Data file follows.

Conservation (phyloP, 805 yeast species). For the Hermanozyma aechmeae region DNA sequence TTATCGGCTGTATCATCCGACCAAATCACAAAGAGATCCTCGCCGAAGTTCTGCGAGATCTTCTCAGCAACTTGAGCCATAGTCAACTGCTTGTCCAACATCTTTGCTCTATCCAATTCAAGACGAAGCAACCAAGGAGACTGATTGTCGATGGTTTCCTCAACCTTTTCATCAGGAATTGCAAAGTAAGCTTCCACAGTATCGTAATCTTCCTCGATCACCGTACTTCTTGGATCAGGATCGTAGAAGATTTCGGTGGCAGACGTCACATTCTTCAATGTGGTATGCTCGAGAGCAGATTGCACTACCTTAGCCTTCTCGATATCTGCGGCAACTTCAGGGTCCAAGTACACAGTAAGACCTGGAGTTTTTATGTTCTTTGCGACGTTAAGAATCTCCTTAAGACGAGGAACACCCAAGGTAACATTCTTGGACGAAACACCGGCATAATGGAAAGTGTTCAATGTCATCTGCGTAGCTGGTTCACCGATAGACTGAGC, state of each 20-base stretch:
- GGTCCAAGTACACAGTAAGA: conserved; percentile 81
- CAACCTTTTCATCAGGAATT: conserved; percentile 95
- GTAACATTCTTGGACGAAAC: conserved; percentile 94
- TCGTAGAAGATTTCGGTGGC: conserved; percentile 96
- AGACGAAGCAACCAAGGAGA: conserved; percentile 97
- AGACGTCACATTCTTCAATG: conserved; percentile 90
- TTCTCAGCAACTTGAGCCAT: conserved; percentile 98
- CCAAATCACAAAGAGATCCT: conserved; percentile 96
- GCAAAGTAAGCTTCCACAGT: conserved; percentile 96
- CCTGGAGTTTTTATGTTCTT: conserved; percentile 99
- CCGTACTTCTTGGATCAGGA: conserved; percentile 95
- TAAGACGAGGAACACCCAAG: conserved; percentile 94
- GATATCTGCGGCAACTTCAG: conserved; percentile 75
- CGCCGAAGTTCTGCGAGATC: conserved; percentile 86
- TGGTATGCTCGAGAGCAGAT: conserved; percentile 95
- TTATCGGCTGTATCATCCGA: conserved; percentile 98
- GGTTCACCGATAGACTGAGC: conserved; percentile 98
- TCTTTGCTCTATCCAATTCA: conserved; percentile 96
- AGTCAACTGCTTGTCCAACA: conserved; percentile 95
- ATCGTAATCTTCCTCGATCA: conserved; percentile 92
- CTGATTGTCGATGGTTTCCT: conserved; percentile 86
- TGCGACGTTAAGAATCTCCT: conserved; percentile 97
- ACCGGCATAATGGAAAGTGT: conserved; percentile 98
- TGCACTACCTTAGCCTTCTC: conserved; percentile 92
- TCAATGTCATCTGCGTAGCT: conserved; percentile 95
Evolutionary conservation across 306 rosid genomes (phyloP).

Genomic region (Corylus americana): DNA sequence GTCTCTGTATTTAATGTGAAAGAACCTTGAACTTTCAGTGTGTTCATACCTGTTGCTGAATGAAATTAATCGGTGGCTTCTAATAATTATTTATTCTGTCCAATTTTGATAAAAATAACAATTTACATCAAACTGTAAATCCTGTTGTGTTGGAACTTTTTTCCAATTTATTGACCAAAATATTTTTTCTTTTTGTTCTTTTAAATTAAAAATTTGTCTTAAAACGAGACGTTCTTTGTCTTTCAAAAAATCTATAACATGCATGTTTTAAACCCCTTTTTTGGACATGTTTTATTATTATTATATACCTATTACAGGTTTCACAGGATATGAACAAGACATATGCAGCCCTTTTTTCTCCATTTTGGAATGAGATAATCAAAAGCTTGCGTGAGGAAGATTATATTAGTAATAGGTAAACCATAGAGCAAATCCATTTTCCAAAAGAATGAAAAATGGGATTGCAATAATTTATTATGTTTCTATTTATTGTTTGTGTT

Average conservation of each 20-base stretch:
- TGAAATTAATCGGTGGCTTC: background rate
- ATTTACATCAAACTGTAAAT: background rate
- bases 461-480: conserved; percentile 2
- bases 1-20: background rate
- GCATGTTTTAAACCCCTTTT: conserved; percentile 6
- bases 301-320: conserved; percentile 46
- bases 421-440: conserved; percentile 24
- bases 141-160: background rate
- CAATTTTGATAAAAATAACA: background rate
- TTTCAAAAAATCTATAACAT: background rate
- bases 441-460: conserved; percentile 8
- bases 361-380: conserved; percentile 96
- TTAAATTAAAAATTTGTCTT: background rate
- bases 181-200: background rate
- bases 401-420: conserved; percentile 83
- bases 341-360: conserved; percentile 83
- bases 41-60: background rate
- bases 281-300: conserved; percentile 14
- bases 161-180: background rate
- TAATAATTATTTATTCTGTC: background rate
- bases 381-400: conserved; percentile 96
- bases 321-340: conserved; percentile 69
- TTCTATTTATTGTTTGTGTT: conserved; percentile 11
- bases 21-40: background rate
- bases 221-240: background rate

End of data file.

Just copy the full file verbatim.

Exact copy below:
Conservation (phyloP, 805 yeast species). For the Hermanozyma aechmeae region DNA sequence TTATCGGCTGTATCATCCGACCAAATCACAAAGAGATCCTCGCCGAAGTTCTGCGAGATCTTCTCAGCAACTTGAGCCATAGTCAACTGCTTGTCCAACATCTTTGCTCTATCCAATTCAAGACGAAGCAACCAAGGAGACTGATTGTCGATGGTTTCCTCAACCTTTTCATCAGGAATTGCAAAGTAAGCTTCCACAGTATCGTAATCTTCCTCGATCACCGTACTTCTTGGATCAGGATCGTAGAAGATTTCGGTGGCAGACGTCACATTCTTCAATGTGGTATGCTCGAGAGCAGATTGCACTACCTTAGCCTTCTCGATATCTGCGGCAACTTCAGGGTCCAAGTACACAGTAAGACCTGGAGTTTTTATGTTCTTTGCGACGTTAAGAATCTCCTTAAGACGAGGAACACCCAAGGTAACATTCTTGGACGAAACACCGGCATAATGGAAAGTGTTCAATGTCATCTGCGTAGCTGGTTCACCGATAGACTGAGC, state of each 20-base stretch:
- GGTCCAAGTACACAGTAAGA: conserved; percentile 81
- CAACCTTTTCATCAGGAATT: conserved; percentile 95
- GTAACATTCTTGGACGAAAC: conserved; percentile 94
- TCGTAGAAGATTTCGGTGGC: conserved; percentile 96
- AGACGAAGCAACCAAGGAGA: conserved; percentile 97
- AGACGTCACATTCTTCAATG: conserved; percentile 90
- TTCTCAGCAACTTGAGCCAT: conserved; percentile 98
- CCAAATCACAAAGAGATCCT: conserved; percentile 96
- GCAAAGTAAGCTTCCACAGT: conserved; percentile 96
- CCTGGAGTTTTTATGTTCTT: conserved; percentile 99
- CCGTACTTCTTGGATCAGGA: conserved; percentile 95
- TAAGACGAGGAACACCCAAG: conserved; percentile 94
- GATATCTGCGGCAACTTCAG: conserved; percentile 75
- CGCCGAAGTTCTGCGAGATC: conserved; percentile 86
- TGGTATGCTCGAGAGCAGAT: conserved; percentile 95
- TTATCGGCTGTATCATCCGA: conserved; percentile 98
- GGTTCACCGATAGACTGAGC: conserved; percentile 98
- TCTTTGCTCTATCCAATTCA: conserved; percentile 96
- AGTCAACTGCTTGTCCAACA: conserved; percentile 95
- ATCGTAATCTTCCTCGATCA: conserved; percentile 92
- CTGATTGTCGATGGTTTCCT: conserved; percentile 86
- TGCGACGTTAAGAATCTCCT: conserved; percentile 97
- ACCGGCATAATGGAAAGTGT: conserved; percentile 98
- TGCACTACCTTAGCCTTCTC: conserved; percentile 92
- TCAATGTCATCTGCGTAGCT: conserved; percentile 95
Evolutionary conservation across 306 rosid genomes (phyloP).

Genomic region (Corylus americana): DNA sequence GTCTCTGTATTTAATGTGAAAGAACCTTGAACTTTCAGTGTGTTCATACCTGTTGCTGAATGAAATTAATCGGTGGCTTCTAATAATTATTTATTCTGTCCAATTTTGATAAAAATAACAATTTACATCAAACTGTAAATCCTGTTGTGTTGGAACTTTTTTCCAATTTATTGACCAAAATATTTTTTCTTTTTGTTCTTTTAAATTAAAAATTTGTCTTAAAACGAGACGTTCTTTGTCTTTCAAAAAATCTATAACATGCATGTTTTAAACCCCTTTTTTGGACATGTTTTATTATTATTATATACCTATTACAGGTTTCACAGGATATGAACAAGACATATGCAGCCCTTTTTTCTCCATTTTGGAATGAGATAATCAAAAGCTTGCGTGAGGAAGATTATATTAGTAATAGGTAAACCATAGAGCAAATCCATTTTCCAAAAGAATGAAAAATGGGATTGCAATAATTTATTATGTTTCTATTTATTGTTTGTGTT

Average conservation of each 20-base stretch:
- TGAAATTAATCGGTGGCTTC: background rate
- ATTTACATCAAACTGTAAAT: background rate
- bases 461-480: conserved; percentile 2
- bases 1-20: background rate
- GCATGTTTTAAACCCCTTTT: conserved; percentile 6
- bases 301-320: conserved; percentile 46
- bases 421-440: conserved; percentile 24
- bases 141-160: background rate
- CAATTTTGATAAAAATAACA: background rate
- TTTCAAAAAATCTATAACAT: background rate
- bases 441-460: conserved; percentile 8
- bases 361-380: conserved; percentile 96
- TTAAATTAAAAATTTGTCTT: background rate
- bases 181-200: background rate
- bases 401-420: conserved; percentile 83
- bases 341-360: conserved; percentile 83
- bases 41-60: background rate
- bases 281-300: conserved; percentile 14
- bases 161-180: background rate
- TAATAATTATTTATTCTGTC: background rate
- bases 381-400: conserved; percentile 96
- bases 321-340: conserved; percentile 69
- TTCTATTTATTGTTTGTGTT: conserved; percentile 11
- bases 21-40: background rate
- bases 221-240: background rate